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CHAPTER CLVIIThat he who falls from Grace by Sin may be recovered again by Grace

IT belongs to the same power to continue and to repair after interruption, as is the case with the powers of nature in regard of bodily health. But man perseveres in good by the aid of divine grace: therefore, if he has fallen by sin, he may be recovered by help of the same grace.851851But the vigour of a natural constitution is of no avail for restoring life, once it is interrupted by death. And mortal sin is death. The whole question is whether mortal sin is such a death as to be, in God’s ordinary providence, beyond resurrection. This point cannot be determined a priori. Apart from His promises, God is not bound ever to forgive any mortal sin. Whether He will forgive, and on what conditions, depends on His free good pleasure, and that is ascertainable only by revelation, and its vehicle, Christian tradition.

2. An agent that requires no predisposition of its subject, can imprint its effect on its subject, howsoever disposed. But God, requiring no predisposition of the subject of His action, when the subject is corporeal, — as when He gives sight to the blind, or raises the dead to life, — does not require any previous merit either in the will for the conferring of His grace, which is given without merits (Chap. CXLIX). Therefore even after a man has fallen from grace by sin, God can confer on him the grace that puts the recipient in the state of grace, whereby sins are taken away.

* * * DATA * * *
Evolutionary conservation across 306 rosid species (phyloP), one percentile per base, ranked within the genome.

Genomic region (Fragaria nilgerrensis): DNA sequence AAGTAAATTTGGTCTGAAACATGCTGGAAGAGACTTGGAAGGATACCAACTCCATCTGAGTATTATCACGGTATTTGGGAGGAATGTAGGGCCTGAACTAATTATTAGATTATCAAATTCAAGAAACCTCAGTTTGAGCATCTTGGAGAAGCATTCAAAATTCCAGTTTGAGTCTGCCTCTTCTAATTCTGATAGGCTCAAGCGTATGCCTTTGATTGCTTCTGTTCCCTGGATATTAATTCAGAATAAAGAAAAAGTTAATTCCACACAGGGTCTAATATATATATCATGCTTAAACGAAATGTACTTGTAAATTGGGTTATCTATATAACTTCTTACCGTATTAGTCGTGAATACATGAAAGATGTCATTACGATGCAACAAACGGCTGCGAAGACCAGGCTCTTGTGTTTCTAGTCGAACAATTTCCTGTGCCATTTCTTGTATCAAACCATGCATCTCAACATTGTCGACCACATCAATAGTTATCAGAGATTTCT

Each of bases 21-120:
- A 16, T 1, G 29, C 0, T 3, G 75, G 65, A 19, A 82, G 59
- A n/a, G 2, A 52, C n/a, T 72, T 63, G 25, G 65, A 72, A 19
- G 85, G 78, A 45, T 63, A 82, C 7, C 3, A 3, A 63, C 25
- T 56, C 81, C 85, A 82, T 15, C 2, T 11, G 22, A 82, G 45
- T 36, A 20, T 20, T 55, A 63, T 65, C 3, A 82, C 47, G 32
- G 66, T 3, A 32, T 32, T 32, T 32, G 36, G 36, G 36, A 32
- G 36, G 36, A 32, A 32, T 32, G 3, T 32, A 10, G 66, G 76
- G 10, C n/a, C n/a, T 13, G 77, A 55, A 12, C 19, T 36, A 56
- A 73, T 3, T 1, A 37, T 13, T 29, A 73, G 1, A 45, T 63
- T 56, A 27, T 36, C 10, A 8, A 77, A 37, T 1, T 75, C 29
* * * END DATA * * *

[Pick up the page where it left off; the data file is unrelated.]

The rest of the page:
5. In the works of God there is nothing in vain, as neither in the works of nature, for nature has this prerogative of God. Now it would be in vain for anything to move with no chance of arriving at its term. Whatever naturally moves to a certain end, must be somehow competent to get there.852852“True, in the individual, plant or animal, there are many potentialities frustrate and made void. That is neither here nor there in philosophy. Philosophy deals not with individuals but with species; not with Bucephalus or Alexander, but with horse, man. Enough that one seed ever germinates, and that all normal specimens are apt to do the like, meeting with proper environment.” — Ethics and Natural Law, p. 17. But after a man has fallen into sin, so long as the state of this life lasts, there remains in him an aptitude of being moved to good, shown by such signs as desire of good and grief at evil. Therefore there is some possibility of his return to good.

6. There exists in nature no potentiality, which cannot be reduced to act by some natural active power. Much less is there in the human soul any potentiality, which is not reducible to act by the active power of God. But 328even after sin there still remains in the human soul a potentiality of good, because the natural powers, whereby the soul is related to its proper good, are not taken away by sin.

Therefore it is said: Though your sins be as scarlet, they shall be made white as Snow (Isai. i, 18): Charity covereth all sins (Prov. x, 12). Nor do we ask of the Lord in vain, Forgive us our trespasses.

Hereby is refuted the error of the Novatians, who said that man cannot obtain pardon for sins committed after baptism.853853How far the pardon of post-baptismal sin was obtainable through the Church’s ministrations, or was to be looked for only from the unconvenanted mercies of God, was another matter of controversy in the early Church.


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